The objective of this paper is to characterize the rich interplay between automatic and cognitive control processes that we propose is the hallmark of skill, in contrast to habit, and what accounts for its flexibility. We argue that this interplay isn't entirely hierarchical and static, but rather heterarchical and dynamic. We further argue that it crucially depends on the acquisition of detailed and well-structured action representations and internal models, as well as the concomitant development of metacontrol processes that can be used to shape and balance it.
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We thank John Toner for drawing our attention to this quote from Nadal.
Here we follow Shepherd (2014) in thinking that, in general, “[a]n agent in control is poised to handle any number of extenuating circumstances” (p. 399), so that a full understanding of the degree of control that an agent possesses will be evaluated in terms of the agent’s sensitivity to various features of these circumstances.
It is also worth noting here that, insofar as our account of the intelligence of skill depends heavily on the types of action representations deployed in expert skill, we depart from views of this intelligence defended by theorists like Dreyfus (2002), who hold that it can be “described and explained without recourse to mind and brain representations” (p. 367).
Importantly, these are not the same as the forward and inverse models often posited in the motor control literature, though these are referred to as internal models as well. For a discussion of these models, see Wolpert and Kawato (1998).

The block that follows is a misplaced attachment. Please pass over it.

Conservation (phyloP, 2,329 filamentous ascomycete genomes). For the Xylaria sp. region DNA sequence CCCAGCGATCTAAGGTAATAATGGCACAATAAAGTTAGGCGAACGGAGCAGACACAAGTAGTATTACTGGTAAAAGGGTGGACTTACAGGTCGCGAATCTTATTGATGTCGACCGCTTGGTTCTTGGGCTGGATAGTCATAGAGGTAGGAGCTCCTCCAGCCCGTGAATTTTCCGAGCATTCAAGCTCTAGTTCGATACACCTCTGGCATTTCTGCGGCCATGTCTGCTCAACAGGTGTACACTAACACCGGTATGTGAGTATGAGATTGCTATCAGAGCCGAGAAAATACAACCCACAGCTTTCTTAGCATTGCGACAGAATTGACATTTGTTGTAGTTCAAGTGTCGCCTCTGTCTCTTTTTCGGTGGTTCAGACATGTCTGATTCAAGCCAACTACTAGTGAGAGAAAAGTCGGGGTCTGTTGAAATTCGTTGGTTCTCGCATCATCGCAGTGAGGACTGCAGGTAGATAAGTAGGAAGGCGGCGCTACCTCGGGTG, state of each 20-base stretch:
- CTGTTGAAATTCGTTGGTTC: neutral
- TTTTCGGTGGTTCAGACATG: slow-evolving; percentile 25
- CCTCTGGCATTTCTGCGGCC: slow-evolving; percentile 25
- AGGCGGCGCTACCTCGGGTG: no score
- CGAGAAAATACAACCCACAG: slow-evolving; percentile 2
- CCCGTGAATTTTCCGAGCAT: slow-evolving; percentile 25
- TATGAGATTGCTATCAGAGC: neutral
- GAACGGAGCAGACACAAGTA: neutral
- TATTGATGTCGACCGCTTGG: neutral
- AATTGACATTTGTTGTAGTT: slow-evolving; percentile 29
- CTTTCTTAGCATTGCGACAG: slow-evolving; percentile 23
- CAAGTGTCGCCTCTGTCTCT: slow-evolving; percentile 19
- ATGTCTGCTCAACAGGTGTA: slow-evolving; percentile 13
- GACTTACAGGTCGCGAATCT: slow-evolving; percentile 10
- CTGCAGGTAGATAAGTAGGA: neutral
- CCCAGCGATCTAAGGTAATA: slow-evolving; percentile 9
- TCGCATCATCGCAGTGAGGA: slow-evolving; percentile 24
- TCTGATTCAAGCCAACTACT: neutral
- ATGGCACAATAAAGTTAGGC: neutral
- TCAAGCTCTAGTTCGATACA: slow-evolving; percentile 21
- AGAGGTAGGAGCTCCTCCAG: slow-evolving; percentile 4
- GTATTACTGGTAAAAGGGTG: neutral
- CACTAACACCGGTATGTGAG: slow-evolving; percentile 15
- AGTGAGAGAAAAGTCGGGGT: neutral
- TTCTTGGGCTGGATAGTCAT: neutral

Note that the two types of representations can come apart. For instance, a sport commentator would be expected to have good internal models of the domains of, say, tennis or soccer, but not necessarily adequate SARs for actions in these domains. Her job is to comment intelligently on games, not to expertly play tennis or soccer. A professional player in contrast is supposed to have acquired both types of representations.
We thank two anonymous reviewers for this journal for pressing this issue.
Christensen et al. (2015) also emphasize the role played by internal models in the control of complex skilled action. They call them “causal control models”, reserving the term “internal model” for the forward and inverse models often discussed in the motor control literature (see fn. 6). In particular, they propose that causal control models “incorporate explicit representations of causal relations”, “are at least partly accessible to awareness and participate in high order control” (p. 346). But while they take it that skilled action control involves both more automatic control processes and control processes based on causal control models, they do not explicitly address the metacontrol issue of how agents arbitrate between these two forms of control (see Sect. 6).
Note that this emphasis on a proprietary kind of metacognitive phenomenology for skilled action vs. habit is consistent with the phenomenon of “expertise-induced amnesia”, which concerns the inaccessibility to verbal report of detailed aspects of skilled performance, as evidenced by some expert testimony (for reasons to doubt how widespread these reports are, see Bermúdez 2017). The outputs of metacognition pertain directly to the success of the first-order control process, but do not themselves carry any descriptive information about that process beyond this.
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Elisabeth Pacherie's work was supported by grants ANR-10-LABX-0087 IEC and ANR-10-IDEX-0001-02 PSL from the French Agence Nationale de la Recherche.
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Pacherie, E., Mylopoulos, M. Beyond Automaticity: The Psychological Complexity of Skill. Topoi 40, 649–662 (2021). https://doi.org/10.1007/s11245-020-09715-0
- Automatic control
- Cognitive control
- Structured action representations
- Internal models